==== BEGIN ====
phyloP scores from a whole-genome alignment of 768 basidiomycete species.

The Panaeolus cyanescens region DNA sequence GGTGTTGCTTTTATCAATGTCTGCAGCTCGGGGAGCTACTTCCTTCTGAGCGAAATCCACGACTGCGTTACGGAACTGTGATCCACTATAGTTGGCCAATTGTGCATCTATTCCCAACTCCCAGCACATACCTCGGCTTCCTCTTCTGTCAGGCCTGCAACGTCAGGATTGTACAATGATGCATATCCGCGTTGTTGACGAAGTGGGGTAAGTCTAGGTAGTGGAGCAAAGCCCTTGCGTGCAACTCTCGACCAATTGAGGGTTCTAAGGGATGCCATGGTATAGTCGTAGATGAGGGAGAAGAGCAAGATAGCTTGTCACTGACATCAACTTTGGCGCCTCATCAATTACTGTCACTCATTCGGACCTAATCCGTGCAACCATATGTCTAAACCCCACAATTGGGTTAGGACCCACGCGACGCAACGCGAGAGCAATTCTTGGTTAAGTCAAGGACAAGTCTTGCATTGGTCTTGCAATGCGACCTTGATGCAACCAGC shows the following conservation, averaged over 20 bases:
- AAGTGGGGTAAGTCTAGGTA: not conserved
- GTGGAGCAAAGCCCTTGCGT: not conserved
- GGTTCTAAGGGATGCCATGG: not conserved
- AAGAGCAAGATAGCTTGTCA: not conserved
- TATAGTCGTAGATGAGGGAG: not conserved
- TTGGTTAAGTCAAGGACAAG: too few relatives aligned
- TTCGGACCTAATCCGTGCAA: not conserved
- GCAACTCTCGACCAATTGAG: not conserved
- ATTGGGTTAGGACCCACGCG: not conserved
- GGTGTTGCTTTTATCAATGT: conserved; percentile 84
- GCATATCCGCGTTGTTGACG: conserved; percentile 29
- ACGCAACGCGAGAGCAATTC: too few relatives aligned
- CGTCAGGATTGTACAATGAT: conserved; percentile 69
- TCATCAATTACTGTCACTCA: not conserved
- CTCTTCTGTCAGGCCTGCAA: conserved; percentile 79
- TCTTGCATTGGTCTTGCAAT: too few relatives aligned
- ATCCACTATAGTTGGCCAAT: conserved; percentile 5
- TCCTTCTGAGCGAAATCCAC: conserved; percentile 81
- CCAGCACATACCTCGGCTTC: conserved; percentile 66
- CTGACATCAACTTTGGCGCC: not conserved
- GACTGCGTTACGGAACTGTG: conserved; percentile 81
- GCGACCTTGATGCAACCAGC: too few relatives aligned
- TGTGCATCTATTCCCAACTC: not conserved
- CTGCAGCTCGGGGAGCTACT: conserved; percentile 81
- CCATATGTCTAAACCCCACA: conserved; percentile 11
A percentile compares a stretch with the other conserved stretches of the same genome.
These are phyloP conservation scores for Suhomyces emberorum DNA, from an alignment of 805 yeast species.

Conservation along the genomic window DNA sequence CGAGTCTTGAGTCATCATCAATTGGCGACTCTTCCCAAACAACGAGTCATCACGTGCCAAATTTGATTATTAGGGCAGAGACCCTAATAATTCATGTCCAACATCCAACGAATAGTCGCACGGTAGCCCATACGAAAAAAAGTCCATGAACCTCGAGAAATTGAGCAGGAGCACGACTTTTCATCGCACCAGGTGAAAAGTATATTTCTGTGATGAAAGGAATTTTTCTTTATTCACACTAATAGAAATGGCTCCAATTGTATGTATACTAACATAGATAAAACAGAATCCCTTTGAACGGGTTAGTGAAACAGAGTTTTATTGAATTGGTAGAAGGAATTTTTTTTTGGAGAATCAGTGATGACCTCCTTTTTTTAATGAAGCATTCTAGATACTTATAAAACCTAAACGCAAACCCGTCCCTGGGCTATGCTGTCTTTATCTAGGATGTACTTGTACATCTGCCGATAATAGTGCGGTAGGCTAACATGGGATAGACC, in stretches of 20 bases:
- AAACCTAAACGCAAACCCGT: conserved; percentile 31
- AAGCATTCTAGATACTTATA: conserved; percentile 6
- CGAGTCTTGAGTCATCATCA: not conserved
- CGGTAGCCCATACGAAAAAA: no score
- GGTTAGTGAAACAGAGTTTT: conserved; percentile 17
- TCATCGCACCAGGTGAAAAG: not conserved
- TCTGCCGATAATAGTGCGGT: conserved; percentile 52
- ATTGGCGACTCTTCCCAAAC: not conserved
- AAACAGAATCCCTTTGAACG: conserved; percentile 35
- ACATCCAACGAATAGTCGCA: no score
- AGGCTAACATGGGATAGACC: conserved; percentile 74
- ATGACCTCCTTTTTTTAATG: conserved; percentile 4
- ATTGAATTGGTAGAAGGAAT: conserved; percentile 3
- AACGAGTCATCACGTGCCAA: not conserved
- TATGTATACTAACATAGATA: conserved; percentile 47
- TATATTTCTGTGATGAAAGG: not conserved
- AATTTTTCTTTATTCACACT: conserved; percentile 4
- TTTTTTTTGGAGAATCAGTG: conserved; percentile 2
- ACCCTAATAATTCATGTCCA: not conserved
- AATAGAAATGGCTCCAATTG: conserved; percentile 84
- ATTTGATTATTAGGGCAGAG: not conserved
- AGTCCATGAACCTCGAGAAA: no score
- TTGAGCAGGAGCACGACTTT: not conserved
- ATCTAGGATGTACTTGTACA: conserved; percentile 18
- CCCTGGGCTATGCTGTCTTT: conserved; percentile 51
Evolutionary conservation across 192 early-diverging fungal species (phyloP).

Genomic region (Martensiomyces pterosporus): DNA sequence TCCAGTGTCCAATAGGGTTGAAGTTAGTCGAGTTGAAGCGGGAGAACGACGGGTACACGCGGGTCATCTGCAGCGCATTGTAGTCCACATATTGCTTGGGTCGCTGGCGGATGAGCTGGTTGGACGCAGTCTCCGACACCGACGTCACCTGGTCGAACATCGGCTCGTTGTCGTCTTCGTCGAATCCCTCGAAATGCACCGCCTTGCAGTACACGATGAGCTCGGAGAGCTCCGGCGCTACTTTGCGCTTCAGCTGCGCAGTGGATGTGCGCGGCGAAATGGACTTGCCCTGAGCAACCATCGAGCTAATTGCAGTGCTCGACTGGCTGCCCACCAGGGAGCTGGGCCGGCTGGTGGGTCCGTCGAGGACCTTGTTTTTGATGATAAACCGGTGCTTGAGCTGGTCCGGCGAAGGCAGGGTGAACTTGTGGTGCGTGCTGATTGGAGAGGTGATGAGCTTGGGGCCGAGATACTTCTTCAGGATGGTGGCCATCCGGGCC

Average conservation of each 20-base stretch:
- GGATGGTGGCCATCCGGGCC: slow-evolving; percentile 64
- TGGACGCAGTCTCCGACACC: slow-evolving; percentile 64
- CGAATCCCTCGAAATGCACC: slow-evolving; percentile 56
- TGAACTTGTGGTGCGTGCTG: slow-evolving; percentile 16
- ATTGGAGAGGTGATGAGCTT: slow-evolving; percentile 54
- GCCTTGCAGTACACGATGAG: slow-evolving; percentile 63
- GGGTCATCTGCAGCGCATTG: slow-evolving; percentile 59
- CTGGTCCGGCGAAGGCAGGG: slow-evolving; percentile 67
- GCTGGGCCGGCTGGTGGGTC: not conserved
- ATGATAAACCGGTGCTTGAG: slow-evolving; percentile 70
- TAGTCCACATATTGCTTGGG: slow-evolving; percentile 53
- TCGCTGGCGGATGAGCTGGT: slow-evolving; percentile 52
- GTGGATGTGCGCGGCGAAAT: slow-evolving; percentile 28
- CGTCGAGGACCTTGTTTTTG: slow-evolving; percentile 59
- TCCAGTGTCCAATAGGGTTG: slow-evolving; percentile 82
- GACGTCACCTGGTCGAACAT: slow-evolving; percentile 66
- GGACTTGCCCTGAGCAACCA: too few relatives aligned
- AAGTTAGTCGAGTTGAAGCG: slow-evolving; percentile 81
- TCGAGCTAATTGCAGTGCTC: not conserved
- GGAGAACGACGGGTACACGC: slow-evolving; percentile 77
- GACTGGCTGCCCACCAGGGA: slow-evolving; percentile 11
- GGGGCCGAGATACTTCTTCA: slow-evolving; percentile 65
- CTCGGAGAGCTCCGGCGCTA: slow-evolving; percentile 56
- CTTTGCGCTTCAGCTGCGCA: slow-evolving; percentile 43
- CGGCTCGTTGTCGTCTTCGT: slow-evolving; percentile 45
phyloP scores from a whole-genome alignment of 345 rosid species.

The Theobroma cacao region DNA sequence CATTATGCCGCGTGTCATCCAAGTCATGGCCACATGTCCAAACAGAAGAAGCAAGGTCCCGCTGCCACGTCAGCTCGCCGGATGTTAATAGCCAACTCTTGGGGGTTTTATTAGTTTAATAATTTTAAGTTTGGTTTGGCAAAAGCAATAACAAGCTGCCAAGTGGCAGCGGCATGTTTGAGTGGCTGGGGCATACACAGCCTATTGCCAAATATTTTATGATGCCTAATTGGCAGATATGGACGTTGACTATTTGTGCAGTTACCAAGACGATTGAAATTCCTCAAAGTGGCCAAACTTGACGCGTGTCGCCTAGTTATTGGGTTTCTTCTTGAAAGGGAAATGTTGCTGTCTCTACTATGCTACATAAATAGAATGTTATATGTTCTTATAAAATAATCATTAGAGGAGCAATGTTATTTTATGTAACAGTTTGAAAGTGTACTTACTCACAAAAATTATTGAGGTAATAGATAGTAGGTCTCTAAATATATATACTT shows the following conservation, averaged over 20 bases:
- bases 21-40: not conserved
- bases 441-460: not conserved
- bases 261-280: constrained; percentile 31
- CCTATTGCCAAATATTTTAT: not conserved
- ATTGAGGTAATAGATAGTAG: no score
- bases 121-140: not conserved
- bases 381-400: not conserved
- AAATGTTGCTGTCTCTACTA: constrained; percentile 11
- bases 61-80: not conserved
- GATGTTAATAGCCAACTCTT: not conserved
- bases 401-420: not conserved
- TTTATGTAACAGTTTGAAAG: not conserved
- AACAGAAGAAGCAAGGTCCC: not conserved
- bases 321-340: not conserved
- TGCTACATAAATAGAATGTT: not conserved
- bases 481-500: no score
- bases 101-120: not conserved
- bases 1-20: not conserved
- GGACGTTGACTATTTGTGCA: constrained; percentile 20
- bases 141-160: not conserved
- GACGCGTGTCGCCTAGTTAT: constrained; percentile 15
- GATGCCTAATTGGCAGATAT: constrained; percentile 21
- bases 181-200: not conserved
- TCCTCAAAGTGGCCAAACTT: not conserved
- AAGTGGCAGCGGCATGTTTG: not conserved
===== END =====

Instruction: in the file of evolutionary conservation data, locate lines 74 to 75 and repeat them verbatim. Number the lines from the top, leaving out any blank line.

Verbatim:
- GACGTCACCTGGTCGAACAT: slow-evolving; percentile 66
- GGACTTGCCCTGAGCAACCA: too few relatives aligned